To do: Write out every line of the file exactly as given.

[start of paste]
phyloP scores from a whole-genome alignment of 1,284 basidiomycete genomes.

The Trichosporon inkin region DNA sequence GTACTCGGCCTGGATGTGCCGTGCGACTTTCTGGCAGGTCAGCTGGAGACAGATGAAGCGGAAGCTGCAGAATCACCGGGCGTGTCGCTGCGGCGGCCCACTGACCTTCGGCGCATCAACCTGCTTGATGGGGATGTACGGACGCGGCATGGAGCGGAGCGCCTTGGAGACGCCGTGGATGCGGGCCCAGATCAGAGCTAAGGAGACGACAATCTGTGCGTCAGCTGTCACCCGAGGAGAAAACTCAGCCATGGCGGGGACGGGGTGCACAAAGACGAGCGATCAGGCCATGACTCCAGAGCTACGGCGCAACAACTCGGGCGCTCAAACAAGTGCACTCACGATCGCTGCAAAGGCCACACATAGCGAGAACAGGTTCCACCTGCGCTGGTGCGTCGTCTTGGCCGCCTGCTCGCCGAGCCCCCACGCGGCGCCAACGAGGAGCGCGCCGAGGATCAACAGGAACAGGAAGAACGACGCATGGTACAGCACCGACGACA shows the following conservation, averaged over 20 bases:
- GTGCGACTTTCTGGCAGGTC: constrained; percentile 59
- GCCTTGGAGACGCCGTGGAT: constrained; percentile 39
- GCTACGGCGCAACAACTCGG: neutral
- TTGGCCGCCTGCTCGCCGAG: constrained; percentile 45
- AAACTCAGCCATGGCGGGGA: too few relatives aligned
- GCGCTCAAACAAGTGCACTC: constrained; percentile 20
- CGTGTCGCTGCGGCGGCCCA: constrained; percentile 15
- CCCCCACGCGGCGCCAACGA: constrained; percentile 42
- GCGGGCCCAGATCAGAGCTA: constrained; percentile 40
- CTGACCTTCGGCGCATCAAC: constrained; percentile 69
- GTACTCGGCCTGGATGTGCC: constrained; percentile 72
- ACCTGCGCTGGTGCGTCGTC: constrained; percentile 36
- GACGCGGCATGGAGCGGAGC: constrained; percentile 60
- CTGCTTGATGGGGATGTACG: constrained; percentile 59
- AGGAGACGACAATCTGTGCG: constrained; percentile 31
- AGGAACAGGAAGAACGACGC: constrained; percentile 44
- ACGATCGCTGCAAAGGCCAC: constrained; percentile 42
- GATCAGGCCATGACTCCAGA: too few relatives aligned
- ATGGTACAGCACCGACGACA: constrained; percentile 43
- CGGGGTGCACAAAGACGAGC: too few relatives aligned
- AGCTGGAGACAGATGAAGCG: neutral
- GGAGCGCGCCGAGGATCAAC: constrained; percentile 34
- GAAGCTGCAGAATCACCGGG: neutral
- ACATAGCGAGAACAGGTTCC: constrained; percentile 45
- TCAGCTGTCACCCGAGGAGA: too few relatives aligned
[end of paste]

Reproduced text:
phyloP scores from a whole-genome alignment of 1,284 basidiomycete genomes.

The Trichosporon inkin region DNA sequence GTACTCGGCCTGGATGTGCCGTGCGACTTTCTGGCAGGTCAGCTGGAGACAGATGAAGCGGAAGCTGCAGAATCACCGGGCGTGTCGCTGCGGCGGCCCACTGACCTTCGGCGCATCAACCTGCTTGATGGGGATGTACGGACGCGGCATGGAGCGGAGCGCCTTGGAGACGCCGTGGATGCGGGCCCAGATCAGAGCTAAGGAGACGACAATCTGTGCGTCAGCTGTCACCCGAGGAGAAAACTCAGCCATGGCGGGGACGGGGTGCACAAAGACGAGCGATCAGGCCATGACTCCAGAGCTACGGCGCAACAACTCGGGCGCTCAAACAAGTGCACTCACGATCGCTGCAAAGGCCACACATAGCGAGAACAGGTTCCACCTGCGCTGGTGCGTCGTCTTGGCCGCCTGCTCGCCGAGCCCCCACGCGGCGCCAACGAGGAGCGCGCCGAGGATCAACAGGAACAGGAAGAACGACGCATGGTACAGCACCGACGACA shows the following conservation, averaged over 20 bases:
- GTGCGACTTTCTGGCAGGTC: constrained; percentile 59
- GCCTTGGAGACGCCGTGGAT: constrained; percentile 39
- GCTACGGCGCAACAACTCGG: neutral
- TTGGCCGCCTGCTCGCCGAG: constrained; percentile 45
- AAACTCAGCCATGGCGGGGA: too few relatives aligned
- GCGCTCAAACAAGTGCACTC: constrained; percentile 20
- CGTGTCGCTGCGGCGGCCCA: constrained; percentile 15
- CCCCCACGCGGCGCCAACGA: constrained; percentile 42
- GCGGGCCCAGATCAGAGCTA: constrained; percentile 40
- CTGACCTTCGGCGCATCAAC: constrained; percentile 69
- GTACTCGGCCTGGATGTGCC: constrained; percentile 72
- ACCTGCGCTGGTGCGTCGTC: constrained; percentile 36
- GACGCGGCATGGAGCGGAGC: constrained; percentile 60
- CTGCTTGATGGGGATGTACG: constrained; percentile 59
- AGGAGACGACAATCTGTGCG: constrained; percentile 31
- AGGAACAGGAAGAACGACGC: constrained; percentile 44
- ACGATCGCTGCAAAGGCCAC: constrained; percentile 42
- GATCAGGCCATGACTCCAGA: too few relatives aligned
- ATGGTACAGCACCGACGACA: constrained; percentile 43
- CGGGGTGCACAAAGACGAGC: too few relatives aligned
- AGCTGGAGACAGATGAAGCG: neutral
- GGAGCGCGCCGAGGATCAAC: constrained; percentile 34
- GAAGCTGCAGAATCACCGGG: neutral
- ACATAGCGAGAACAGGTTCC: constrained; percentile 45
- TCAGCTGTCACCCGAGGAGA: too few relatives aligned